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- From: "Simon St.Laurent" <email@example.com>
- To: Mark Birbeck <Mark.Birbeck@iedigital.net>, XML-Dev Mailing list <firstname.lastname@example.org>
- Date: Mon, 30 Aug 1999 22:03:14 -0400
At 09:26 PM 8/30/99 +0100, Mark Birbeck wrote:
>Simon - as you are, I am "outside looking in", and you're right it can
Frustrating? I thought it was pure fun. Oh yeah - just kidding.
>However, my reason for making this assumption stems from
>the following flow:
> 1. The biggest barrier to the uptake of XML will not be the
> popularity or competence of W3C members (just kidding)
> but the ability to convert legacy data.
> 2. The easiest way to handle legacy data is to convert it to
> some simple XML, and then take advantage of XML techniques
> to make it 'nicer'.
> 3. Most legacy data either exists in, or can be easily converted
> to, HTML. (It sits behind web servers.)
> 4. The quickest initial transformation then, is to get HTML into
> an XML format that looks pretty much like HTML.
> 5. This can then be tidied up into more meaningful tagged data
> (one of the goals of XML lest we forget!).
> 6. There are three variants of HTML 4.0 so we need three variants
> of 'HTML 4.0 as XML' (let's call it XHTML).
> 7. XHTML will be around for a little while in these variants as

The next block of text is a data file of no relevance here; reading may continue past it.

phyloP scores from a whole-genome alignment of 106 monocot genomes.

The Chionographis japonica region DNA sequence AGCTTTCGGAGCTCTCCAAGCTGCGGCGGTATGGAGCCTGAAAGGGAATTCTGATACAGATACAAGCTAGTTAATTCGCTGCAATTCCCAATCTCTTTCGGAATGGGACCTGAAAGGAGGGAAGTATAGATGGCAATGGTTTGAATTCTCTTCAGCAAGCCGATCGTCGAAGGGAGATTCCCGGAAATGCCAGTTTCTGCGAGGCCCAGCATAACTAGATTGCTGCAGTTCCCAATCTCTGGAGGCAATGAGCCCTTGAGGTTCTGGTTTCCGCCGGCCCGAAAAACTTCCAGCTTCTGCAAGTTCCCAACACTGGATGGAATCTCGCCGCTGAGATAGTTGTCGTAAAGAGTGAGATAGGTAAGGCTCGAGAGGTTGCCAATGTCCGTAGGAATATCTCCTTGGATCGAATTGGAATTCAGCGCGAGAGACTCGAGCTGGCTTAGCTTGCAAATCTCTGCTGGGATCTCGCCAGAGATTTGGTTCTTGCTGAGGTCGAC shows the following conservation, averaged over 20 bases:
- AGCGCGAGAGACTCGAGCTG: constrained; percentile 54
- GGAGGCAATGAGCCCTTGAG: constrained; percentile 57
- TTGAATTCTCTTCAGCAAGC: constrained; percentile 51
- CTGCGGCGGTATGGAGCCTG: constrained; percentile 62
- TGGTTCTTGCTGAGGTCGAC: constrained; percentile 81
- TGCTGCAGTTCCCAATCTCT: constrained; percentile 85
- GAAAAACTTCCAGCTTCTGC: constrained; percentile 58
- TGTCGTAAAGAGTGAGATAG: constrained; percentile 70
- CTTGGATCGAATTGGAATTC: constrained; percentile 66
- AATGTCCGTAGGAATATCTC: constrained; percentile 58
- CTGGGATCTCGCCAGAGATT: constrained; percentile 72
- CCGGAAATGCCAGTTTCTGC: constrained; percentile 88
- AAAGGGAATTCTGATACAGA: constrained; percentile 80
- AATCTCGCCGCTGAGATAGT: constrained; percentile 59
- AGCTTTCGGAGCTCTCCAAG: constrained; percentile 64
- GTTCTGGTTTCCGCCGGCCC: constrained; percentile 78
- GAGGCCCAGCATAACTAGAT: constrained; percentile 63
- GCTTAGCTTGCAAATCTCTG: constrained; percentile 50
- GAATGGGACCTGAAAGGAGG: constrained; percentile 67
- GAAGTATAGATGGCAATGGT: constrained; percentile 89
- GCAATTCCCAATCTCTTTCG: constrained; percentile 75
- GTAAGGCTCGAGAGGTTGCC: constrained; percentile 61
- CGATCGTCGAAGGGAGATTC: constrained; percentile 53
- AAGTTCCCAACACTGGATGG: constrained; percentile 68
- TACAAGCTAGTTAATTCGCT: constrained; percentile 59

> browsers catch up with this evolution.
> 8. Eventually these variants will give way to a number of modules
> that handle the different features of HTML, such as a code
> module, a table module, an image module, and so on.
> 9. Once 'pure' XML documents are being sent to browsers then we
> will want to mix and match other XML data with the display
> information that is XHTML. This may mean putting XHTML inside
> other documents, or other documents inside XHTML.
>10. Current DTDs cannot handle this, but XML Schema type solutions
> will be able to.
>11. In the short-term we therefore need a schema and a DTD for each
> variant of XHTML.
>12. But in the long run we will have schemas for each module.
In substance, I like this flow. Unfortunately, this isn't what's said in
the W3C's PR - and moving from 7-9 seems like a much more complex project
than you suggest, made much more complicated by the use of three namespaces
(indeed, the existence of three variants). 10 and 11 feel like significant
barriers rather than steps.
#12 sounds great, and I thought that was the direction way back at the
beginning of this - I really wonder why the W3C is starting out by
recreating 3 variants of a monolith.
However, it is not ours to wonder why...
XML: A Primer (2nd Ed - September)
Building XML Applications
Inside XML DTDs: Scientific and Technical
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